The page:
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Monitoring instances using Munin and Collectd – OpenStack

The health of the underlying infrastructure operating our on-premise cloud solution is important, but of equal importance is to understand the metrics given by the Compute instances themselves. For this, we can get metrics sent from them by using a monitoring tool called Collectd, and we can leverage Munin for an overall view of our running virtual instances.

How to accomplish it…

To set Munin and Collectd up, carry out the following steps:

Munin

We can configure Munin to look at more than just the CPU, memory, and disk space of the host, by invoking the libvirt plugin to query values within the running instances on our Compute hosts:

  • The libvirt munin plugin is conveniently provided by the Ubuntu repositories, so we grab these in the usual way:
sudo apt-get update
sudo apt-get -y install munin-libvirt-plugins
  • Once downloaded, we then configure the munin libvirt plugins on the Compute host:
cd /etc/munin/plugins
sudo ln -s /usr/share/munin/plugins/libvirt-blkstat sudo ln -s /usr/share/munin/plugins/libvirt-ifstat sudo ln -s /usr/share/munin/plugins/libvirt-cputime sudo ln -s /usr/share/munin/plugins/libvirt-mem
  • With the plugins in place, we now need to configure them. This is done by placing a file in /etc/munin/plugin-conf.d/libvirt, with the following contents:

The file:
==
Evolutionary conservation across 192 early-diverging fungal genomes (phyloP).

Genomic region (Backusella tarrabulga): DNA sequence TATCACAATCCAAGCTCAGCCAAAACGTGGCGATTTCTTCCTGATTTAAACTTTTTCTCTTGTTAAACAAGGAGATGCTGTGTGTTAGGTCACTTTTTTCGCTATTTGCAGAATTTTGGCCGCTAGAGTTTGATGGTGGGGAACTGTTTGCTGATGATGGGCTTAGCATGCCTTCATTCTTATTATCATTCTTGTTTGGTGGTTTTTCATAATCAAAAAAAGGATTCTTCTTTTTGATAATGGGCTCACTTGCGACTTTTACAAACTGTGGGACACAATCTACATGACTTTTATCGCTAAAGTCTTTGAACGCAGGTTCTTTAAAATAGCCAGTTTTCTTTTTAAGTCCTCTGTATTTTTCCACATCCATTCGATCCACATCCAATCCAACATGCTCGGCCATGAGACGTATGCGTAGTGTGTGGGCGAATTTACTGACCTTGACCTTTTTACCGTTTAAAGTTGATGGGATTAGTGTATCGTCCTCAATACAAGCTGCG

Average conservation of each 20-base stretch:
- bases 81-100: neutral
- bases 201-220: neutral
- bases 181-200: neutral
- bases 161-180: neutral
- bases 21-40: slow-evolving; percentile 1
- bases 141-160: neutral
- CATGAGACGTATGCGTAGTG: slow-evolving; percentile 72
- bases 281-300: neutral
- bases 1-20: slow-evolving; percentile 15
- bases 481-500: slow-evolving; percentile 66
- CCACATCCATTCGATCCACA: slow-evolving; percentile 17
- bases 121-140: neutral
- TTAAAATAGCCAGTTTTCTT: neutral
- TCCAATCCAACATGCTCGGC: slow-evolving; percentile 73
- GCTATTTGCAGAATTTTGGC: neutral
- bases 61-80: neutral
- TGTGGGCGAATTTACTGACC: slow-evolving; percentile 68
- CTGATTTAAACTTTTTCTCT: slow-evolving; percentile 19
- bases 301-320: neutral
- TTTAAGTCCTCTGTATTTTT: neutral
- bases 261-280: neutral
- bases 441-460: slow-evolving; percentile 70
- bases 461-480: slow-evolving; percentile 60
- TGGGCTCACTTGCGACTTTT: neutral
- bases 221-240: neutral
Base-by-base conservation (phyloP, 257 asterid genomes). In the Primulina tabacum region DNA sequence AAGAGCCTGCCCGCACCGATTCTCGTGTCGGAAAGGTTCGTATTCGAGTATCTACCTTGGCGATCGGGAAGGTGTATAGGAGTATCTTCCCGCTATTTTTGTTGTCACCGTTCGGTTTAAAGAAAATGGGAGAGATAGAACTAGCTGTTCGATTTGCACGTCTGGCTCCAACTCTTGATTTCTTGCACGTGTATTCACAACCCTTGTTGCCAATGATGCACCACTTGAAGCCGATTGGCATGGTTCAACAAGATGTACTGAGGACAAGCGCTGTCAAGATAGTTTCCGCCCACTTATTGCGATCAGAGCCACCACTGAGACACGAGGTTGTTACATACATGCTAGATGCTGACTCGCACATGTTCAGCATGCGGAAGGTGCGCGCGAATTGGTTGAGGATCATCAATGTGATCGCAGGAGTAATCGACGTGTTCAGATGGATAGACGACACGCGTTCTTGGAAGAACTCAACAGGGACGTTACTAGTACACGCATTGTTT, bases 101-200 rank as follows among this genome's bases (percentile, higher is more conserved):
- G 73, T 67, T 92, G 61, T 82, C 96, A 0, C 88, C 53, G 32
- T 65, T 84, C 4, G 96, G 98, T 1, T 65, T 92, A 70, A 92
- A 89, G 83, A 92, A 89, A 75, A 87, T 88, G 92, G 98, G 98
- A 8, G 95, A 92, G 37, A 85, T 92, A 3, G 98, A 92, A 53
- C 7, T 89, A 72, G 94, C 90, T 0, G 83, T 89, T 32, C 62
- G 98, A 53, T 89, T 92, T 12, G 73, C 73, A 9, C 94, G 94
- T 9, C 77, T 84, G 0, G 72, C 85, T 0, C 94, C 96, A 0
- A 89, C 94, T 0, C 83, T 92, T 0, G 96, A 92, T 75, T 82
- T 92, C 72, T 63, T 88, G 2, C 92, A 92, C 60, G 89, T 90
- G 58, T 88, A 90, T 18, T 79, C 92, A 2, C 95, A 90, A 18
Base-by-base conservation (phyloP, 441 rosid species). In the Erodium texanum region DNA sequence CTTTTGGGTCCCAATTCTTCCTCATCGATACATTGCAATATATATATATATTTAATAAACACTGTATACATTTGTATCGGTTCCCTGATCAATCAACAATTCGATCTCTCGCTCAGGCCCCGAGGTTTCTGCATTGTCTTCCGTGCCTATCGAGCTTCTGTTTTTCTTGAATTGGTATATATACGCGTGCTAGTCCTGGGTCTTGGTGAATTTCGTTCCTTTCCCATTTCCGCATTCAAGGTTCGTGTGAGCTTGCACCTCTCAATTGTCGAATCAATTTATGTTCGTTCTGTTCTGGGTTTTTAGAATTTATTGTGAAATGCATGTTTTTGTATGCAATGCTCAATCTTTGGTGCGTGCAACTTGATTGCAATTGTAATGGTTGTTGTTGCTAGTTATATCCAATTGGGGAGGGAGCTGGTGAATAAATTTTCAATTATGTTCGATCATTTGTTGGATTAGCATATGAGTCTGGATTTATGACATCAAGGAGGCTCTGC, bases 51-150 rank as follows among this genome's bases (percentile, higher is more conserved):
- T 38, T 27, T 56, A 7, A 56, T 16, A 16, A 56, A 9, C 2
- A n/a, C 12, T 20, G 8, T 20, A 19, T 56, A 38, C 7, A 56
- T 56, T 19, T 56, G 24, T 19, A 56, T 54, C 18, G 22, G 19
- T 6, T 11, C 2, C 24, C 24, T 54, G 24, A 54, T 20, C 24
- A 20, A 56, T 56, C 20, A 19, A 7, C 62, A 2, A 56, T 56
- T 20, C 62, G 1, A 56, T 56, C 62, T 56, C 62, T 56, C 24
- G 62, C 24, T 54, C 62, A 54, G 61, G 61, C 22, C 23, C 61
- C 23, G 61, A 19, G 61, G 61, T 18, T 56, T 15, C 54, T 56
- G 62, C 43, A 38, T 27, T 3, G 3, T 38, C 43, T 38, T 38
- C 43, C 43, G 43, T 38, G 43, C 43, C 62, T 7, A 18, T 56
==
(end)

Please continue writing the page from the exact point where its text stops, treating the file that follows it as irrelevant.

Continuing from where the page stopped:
[libvirt*] user root
env.address qemu:///system
env.tmpfile /var/lib/munin/plugin-state/libvirt
  • Once this is done, we restart the munin-node service, and we will see an additional category show up in Munin, named Virtual Machine, where we can then see how much memory, CPU, and disk activity is being consumed as a whole on the host:

Screenshot_755

Collectd

Collectd is set up in three parts. There is a collectd server that listens over UDP for data sent from the clients. There is the client collectd service that sends the data to the collectd server. Finally, there is a web interface to Collectd, named collectd-web that allows easy viewing of the graphs sent from collectd:

Collectd server

  • We first install collectd and the required Perl resources in the usual way from Ubuntu’s repositories:
sudo apt-get update
sudo apt-get -y install collectd libjson-perl
  • Once installed, we configure the service to listen on a port we choose. The configuration of collectd is done in /etc/collectd/collectd.conf. In the following configuration, we listen on UDP port 12345:
Hostname "servername"
Interval      10
ReadThreads 5
LoadPlugin network <Plugin network>
Listen "*" "12345" </Plugin>
LoadPlugin cpu LoadPlugin df LoadPlugin disk LoadPlugin load LoadPlugin memory LoadPlugin processes LoadPlugin swap LoadPlugin syslog LoadPlugin users LoadPlugin interface <Plugin interface>
Interface "eth0" </Plugin> LoadPlugin tcpconns
LoadPlugin rrdtool <Plugin "rrdtool"> CacheFlush 120
WritesPerSecond 50 </Plugin>
Include "/etc/collectd/filters.conf"
Include "/etc/collectd/thresholds.conf"
  • We restart the service to pick up these changes:
sudo service collectd restart

Collectd Client

  • The collectd client and server use the same package, so we install the client in the same way.
sudo apt-get update
sudo apt-get -y install collectd libjson-perl